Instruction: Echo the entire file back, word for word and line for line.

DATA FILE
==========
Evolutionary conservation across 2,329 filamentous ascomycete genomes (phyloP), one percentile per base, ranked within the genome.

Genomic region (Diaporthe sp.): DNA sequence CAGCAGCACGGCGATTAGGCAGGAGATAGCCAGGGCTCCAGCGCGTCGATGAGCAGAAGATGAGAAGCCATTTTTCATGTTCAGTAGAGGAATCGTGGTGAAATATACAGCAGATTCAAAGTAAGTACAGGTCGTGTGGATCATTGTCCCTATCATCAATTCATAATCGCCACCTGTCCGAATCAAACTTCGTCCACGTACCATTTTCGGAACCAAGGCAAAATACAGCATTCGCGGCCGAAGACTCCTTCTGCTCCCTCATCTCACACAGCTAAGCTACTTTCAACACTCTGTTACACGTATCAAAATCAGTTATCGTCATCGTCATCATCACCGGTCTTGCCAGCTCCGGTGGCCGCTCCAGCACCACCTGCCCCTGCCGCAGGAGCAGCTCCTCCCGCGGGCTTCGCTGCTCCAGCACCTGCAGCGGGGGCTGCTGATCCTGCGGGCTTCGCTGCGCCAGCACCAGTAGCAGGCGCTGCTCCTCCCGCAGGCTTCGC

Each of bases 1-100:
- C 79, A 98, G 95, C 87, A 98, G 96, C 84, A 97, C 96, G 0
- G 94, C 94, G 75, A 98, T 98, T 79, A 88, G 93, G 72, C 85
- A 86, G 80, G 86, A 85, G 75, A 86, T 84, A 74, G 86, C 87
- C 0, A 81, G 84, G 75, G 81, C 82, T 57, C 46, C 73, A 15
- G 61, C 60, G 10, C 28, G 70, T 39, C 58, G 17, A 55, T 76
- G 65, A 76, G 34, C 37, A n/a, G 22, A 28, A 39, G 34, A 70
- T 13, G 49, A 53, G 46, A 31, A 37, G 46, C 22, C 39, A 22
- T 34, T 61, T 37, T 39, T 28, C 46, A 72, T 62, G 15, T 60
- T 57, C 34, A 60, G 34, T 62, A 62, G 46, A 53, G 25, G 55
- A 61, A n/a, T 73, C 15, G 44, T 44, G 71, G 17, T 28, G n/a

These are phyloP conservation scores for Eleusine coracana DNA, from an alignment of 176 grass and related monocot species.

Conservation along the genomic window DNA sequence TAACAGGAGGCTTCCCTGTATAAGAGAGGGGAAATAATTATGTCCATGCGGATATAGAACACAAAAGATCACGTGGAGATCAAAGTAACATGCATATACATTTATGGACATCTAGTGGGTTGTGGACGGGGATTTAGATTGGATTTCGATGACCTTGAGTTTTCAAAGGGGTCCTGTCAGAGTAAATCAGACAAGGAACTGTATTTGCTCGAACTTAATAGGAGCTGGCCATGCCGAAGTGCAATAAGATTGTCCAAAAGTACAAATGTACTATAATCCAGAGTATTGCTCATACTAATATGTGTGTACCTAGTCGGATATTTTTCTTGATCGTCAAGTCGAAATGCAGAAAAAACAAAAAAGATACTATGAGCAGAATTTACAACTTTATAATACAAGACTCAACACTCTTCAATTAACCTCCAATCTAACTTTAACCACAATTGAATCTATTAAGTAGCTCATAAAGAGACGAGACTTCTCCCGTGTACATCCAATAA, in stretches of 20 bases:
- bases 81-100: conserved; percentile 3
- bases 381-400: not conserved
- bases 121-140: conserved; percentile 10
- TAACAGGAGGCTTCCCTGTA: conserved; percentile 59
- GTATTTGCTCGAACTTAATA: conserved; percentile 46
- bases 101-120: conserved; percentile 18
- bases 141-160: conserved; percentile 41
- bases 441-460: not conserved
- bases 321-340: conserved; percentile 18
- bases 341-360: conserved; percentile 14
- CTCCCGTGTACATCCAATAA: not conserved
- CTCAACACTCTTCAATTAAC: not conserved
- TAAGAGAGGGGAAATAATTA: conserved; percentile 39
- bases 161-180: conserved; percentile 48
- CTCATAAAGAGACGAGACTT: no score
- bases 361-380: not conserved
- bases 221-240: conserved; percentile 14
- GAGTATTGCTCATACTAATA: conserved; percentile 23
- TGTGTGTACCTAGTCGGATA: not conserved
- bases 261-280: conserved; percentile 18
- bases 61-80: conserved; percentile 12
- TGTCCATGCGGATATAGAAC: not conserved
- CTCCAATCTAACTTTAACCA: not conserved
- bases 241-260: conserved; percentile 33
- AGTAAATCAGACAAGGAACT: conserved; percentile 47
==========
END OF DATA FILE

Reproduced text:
Evolutionary conservation across 2,329 filamentous ascomycete genomes (phyloP), one percentile per base, ranked within the genome.

Genomic region (Diaporthe sp.): DNA sequence CAGCAGCACGGCGATTAGGCAGGAGATAGCCAGGGCTCCAGCGCGTCGATGAGCAGAAGATGAGAAGCCATTTTTCATGTTCAGTAGAGGAATCGTGGTGAAATATACAGCAGATTCAAAGTAAGTACAGGTCGTGTGGATCATTGTCCCTATCATCAATTCATAATCGCCACCTGTCCGAATCAAACTTCGTCCACGTACCATTTTCGGAACCAAGGCAAAATACAGCATTCGCGGCCGAAGACTCCTTCTGCTCCCTCATCTCACACAGCTAAGCTACTTTCAACACTCTGTTACACGTATCAAAATCAGTTATCGTCATCGTCATCATCACCGGTCTTGCCAGCTCCGGTGGCCGCTCCAGCACCACCTGCCCCTGCCGCAGGAGCAGCTCCTCCCGCGGGCTTCGCTGCTCCAGCACCTGCAGCGGGGGCTGCTGATCCTGCGGGCTTCGCTGCGCCAGCACCAGTAGCAGGCGCTGCTCCTCCCGCAGGCTTCGC

Each of bases 1-100:
- C 79, A 98, G 95, C 87, A 98, G 96, C 84, A 97, C 96, G 0
- G 94, C 94, G 75, A 98, T 98, T 79, A 88, G 93, G 72, C 85
- A 86, G 80, G 86, A 85, G 75, A 86, T 84, A 74, G 86, C 87
- C 0, A 81, G 84, G 75, G 81, C 82, T 57, C 46, C 73, A 15
- G 61, C 60, G 10, C 28, G 70, T 39, C 58, G 17, A 55, T 76
- G 65, A 76, G 34, C 37, A n/a, G 22, A 28, A 39, G 34, A 70
- T 13, G 49, A 53, G 46, A 31, A 37, G 46, C 22, C 39, A 22
- T 34, T 61, T 37, T 39, T 28, C 46, A 72, T 62, G 15, T 60
- T 57, C 34, A 60, G 34, T 62, A 62, G 46, A 53, G 25, G 55
- A 61, A n/a, T 73, C 15, G 44, T 44, G 71, G 17, T 28, G n/a

These are phyloP conservation scores for Eleusine coracana DNA, from an alignment of 176 grass and related monocot species.

Conservation along the genomic window DNA sequence TAACAGGAGGCTTCCCTGTATAAGAGAGGGGAAATAATTATGTCCATGCGGATATAGAACACAAAAGATCACGTGGAGATCAAAGTAACATGCATATACATTTATGGACATCTAGTGGGTTGTGGACGGGGATTTAGATTGGATTTCGATGACCTTGAGTTTTCAAAGGGGTCCTGTCAGAGTAAATCAGACAAGGAACTGTATTTGCTCGAACTTAATAGGAGCTGGCCATGCCGAAGTGCAATAAGATTGTCCAAAAGTACAAATGTACTATAATCCAGAGTATTGCTCATACTAATATGTGTGTACCTAGTCGGATATTTTTCTTGATCGTCAAGTCGAAATGCAGAAAAAACAAAAAAGATACTATGAGCAGAATTTACAACTTTATAATACAAGACTCAACACTCTTCAATTAACCTCCAATCTAACTTTAACCACAATTGAATCTATTAAGTAGCTCATAAAGAGACGAGACTTCTCCCGTGTACATCCAATAA, in stretches of 20 bases:
- bases 81-100: conserved; percentile 3
- bases 381-400: not conserved
- bases 121-140: conserved; percentile 10
- TAACAGGAGGCTTCCCTGTA: conserved; percentile 59
- GTATTTGCTCGAACTTAATA: conserved; percentile 46
- bases 101-120: conserved; percentile 18
- bases 141-160: conserved; percentile 41
- bases 441-460: not conserved
- bases 321-340: conserved; percentile 18
- bases 341-360: conserved; percentile 14
- CTCCCGTGTACATCCAATAA: not conserved
- CTCAACACTCTTCAATTAAC: not conserved
- TAAGAGAGGGGAAATAATTA: conserved; percentile 39
- bases 161-180: conserved; percentile 48
- CTCATAAAGAGACGAGACTT: no score
- bases 361-380: not conserved
- bases 221-240: conserved; percentile 14
- GAGTATTGCTCATACTAATA: conserved; percentile 23
- TGTGTGTACCTAGTCGGATA: not conserved
- bases 261-280: conserved; percentile 18
- bases 61-80: conserved; percentile 12
- TGTCCATGCGGATATAGAAC: not conserved
- CTCCAATCTAACTTTAACCA: not conserved
- bases 241-260: conserved; percentile 33
- AGTAAATCAGACAAGGAACT: conserved; percentile 47